Thus far, the influential Iraqi Shi’ite cleric, the Grand Ayatollah Ayatollah Ali al-Husseini al-Sistani, has refused to meet with the U.S. Civilian Administrator in Iraq, Ambassador L. Paul Bremer. At al-Sistani's website, the Grand Ayatollah summarizes his views on “najas,” or sources of “pollution.” These items would pollute Muslims simply by touching them, and they include non-Muslims themselves. While the Grand Ayatollah’s writings equivocate regarding which non-Muslims are “officially” najas, al-Sistani’s failure to meet with Ambassador Bremer may reflect his true, unstated sentiments. Clearly, al-Sistani and Ambassador Bremer are engaged in a political dispute over the timing and conduct of elections in Iraq. However, the Grand Ayatollah’s refusal to even meet with the U.S. Civilian Administrator (in stark contrast to al-Sistani’s meetings with the Muslim UN Representative Lakhdar Brahimi) suggests that a more profound dynamic may be operative: the Ayatollah may fear becoming "polluted" by a non-Muslim.
Mohammad Baqer Majlesi (d. 1699), one of the most influential clerics of the Safavid Shi’ite theocracy in Persia, popularized key aspects of the Shi’a ethos among ordinary persons. He advocated that non-Muslims -- Jews, Christians, Zoroastrians, and pagans -- should not be greeted by a Muslim. Certainly the most prominent contemporary Shi’ite clerics among al-Sistani’s brethren in the neighboring Shi’ite theocracy of Iran have not minced words about which non-Muslims are najas. Ayatollah Khomeini stated explicitly, “Non-Muslims of any religion or creed are najas.” The Iranian Ayatollah Hossein-Ali Montazeri further elaborated that a non-Muslim (kafir’s) impurity was, “a political order from Islam and must be adhered to by the followers of Islam, and the goal [was] to promote general hatred toward those who are outside Muslim circles.” This "hatred" was to assure that Muslims would not succumb to corrupt, i.e., non-Islamic, thoughts.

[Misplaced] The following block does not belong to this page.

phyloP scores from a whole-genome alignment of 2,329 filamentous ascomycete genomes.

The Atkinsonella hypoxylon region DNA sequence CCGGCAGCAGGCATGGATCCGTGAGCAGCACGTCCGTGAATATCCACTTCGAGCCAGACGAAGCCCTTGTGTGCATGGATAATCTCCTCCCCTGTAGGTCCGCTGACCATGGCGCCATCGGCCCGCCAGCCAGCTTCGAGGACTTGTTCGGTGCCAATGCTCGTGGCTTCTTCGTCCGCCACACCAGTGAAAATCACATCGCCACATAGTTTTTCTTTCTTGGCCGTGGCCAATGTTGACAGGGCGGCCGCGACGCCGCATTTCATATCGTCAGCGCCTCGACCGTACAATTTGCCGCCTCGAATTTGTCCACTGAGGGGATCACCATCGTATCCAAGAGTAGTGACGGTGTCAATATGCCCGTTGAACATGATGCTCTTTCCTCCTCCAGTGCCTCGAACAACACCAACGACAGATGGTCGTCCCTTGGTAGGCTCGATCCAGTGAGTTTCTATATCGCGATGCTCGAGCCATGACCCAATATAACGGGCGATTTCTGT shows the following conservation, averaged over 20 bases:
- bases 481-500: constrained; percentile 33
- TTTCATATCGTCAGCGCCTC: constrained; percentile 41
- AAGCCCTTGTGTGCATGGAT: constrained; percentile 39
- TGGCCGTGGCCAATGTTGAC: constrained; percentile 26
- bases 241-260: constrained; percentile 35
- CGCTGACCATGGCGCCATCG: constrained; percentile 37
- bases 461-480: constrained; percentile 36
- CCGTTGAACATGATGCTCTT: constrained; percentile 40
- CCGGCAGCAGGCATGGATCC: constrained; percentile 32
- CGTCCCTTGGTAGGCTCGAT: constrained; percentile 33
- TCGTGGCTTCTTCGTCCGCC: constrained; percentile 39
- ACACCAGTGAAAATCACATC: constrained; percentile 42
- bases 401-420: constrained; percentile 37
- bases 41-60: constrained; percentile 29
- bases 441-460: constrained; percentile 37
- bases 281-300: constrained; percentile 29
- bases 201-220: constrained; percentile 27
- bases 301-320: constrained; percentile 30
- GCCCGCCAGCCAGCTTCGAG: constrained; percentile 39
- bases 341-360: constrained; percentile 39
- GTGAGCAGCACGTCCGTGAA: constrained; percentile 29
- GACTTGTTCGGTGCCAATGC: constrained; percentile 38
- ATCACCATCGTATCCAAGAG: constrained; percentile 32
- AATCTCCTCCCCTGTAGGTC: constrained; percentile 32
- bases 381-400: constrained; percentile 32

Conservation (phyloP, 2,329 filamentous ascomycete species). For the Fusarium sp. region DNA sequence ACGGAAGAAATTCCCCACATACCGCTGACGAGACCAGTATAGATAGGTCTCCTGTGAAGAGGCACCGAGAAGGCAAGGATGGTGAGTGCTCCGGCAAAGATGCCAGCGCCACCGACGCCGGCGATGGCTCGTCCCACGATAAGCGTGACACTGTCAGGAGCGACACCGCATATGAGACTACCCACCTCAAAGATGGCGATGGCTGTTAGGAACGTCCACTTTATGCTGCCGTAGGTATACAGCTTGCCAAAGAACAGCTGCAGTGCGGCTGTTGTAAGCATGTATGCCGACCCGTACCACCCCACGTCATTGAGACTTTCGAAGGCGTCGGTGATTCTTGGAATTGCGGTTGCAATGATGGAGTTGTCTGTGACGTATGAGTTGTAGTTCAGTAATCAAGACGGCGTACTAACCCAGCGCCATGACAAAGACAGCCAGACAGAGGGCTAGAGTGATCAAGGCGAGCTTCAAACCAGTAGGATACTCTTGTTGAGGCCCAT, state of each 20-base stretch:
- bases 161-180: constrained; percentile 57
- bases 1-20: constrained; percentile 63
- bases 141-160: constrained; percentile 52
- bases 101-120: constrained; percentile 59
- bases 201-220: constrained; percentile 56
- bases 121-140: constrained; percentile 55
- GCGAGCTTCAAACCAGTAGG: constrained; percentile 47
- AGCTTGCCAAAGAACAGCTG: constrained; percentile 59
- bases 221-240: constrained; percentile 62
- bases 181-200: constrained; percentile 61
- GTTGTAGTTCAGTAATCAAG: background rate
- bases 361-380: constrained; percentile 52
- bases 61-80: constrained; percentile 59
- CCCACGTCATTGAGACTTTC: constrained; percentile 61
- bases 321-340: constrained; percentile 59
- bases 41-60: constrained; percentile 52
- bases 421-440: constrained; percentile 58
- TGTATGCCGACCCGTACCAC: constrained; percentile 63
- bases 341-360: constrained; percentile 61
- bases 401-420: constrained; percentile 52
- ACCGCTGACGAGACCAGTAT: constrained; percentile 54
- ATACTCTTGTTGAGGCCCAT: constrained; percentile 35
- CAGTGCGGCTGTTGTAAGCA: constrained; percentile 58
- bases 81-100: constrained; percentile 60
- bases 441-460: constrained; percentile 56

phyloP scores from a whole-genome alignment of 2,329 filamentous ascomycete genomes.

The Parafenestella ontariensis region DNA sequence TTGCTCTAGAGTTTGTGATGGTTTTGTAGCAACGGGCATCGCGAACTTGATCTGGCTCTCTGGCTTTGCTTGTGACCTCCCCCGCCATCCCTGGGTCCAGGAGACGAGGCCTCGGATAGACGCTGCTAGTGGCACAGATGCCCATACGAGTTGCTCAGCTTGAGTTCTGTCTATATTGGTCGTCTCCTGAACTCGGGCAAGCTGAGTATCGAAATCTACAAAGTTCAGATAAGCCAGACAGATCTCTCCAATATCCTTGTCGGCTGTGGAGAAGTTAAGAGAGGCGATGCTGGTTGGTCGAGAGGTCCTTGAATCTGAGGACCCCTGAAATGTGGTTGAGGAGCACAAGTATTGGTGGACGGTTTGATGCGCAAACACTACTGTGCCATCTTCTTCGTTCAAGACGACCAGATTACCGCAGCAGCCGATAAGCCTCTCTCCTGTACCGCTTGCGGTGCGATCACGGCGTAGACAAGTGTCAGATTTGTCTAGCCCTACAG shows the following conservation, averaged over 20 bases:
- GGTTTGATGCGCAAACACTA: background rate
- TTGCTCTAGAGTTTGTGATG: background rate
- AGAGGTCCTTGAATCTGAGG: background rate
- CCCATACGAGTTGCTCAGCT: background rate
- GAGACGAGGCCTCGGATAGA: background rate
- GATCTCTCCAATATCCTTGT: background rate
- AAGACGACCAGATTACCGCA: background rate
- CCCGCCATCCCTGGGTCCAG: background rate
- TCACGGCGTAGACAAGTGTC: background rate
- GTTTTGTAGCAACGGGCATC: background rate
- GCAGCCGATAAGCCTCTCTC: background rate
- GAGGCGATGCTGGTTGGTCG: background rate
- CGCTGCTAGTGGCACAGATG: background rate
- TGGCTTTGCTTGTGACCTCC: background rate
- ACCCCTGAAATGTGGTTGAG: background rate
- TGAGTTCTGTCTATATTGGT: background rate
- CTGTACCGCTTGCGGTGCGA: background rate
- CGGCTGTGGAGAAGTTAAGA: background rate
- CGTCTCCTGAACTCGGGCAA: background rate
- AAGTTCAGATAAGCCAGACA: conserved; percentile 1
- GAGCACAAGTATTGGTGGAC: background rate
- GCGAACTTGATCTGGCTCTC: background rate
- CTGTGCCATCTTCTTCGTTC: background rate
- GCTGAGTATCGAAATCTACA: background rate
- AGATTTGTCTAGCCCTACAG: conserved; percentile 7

Professor Laurence Loeb’s seminal analysis of dhimmi Jews under Muslim suzerainty in Iran (“Outcaste- Jewish Life in Southern Iran,” 1977), documents the social impact of Shi’ite najas regulations, beginning with the implementation of a “badge of shame [as] an identifying symbol which marked someone as a najas Jew and thus to be avoided. From the reign of Abbas I [1587-1629] until the 1920s, all Jews were required to display the badge.”
Loeb emphasizes, “Fear of pollution by Jews led to great excesses and peculiar behavior by Muslims.” For example, they refused to walk near Jews in the rain, for fear of becoming polluted by touching something that once touched a Jew. Professor Loeb provides the example of water as medium of impurity, and includes a bizarre, striking account by a Jew from Shiraz:
“Water was considered the most common agent of pollution, therefore Jews were not permitted to use the public baths…The possibility that rain-water might splash off a Jew onto a Muslim led to the prohibition of Jews walking in public during the rain. One informant from Shiraz told the following anecdote:
‘When I was a boy, I went with my father to the house of a non-Jew on business. When we were on our way, it started to rain. We stopped near a man who had apparently fallen and was bleeding. As we started to help him, a Muslim akhond (theologian) stopped and asked me who I was and what I was doing. Upon discovering that I was a Jew, he reached for a stick to hit me for defiling him by being near him in the rain. My father ran to him and begged the akhond to hit him instead.’”
For Ambassador Bremer to remain willfully oblivious to the deeply entrenched Shi’ite dogma of najas, or worse, ignoring and tacitly accepting its discriminatory effects, bodes poorly for American efforts to help Iraqis create a modern democratic and ecumenical society. The “culturally authentic” but brutally oppressive Shi’ite theocracy of neighboring Iran demonstrates clearly the corrosive impact of najas dogma in a contemporary Muslim society.
Ambassador Bremer must remain steadfast in supporting an Iraqi Constitution devoid of Shari’a-sanctioned infringements on equal rights for Iraq’s non-Muslims, and women. In addition, Bremer should make clear, through his words and actions, that the new Iraq must reject najas dogma as another unacceptable form of discrimination. Bremer might start this process by insisting on a face to face meeting with al-Sistani. Without a rain date.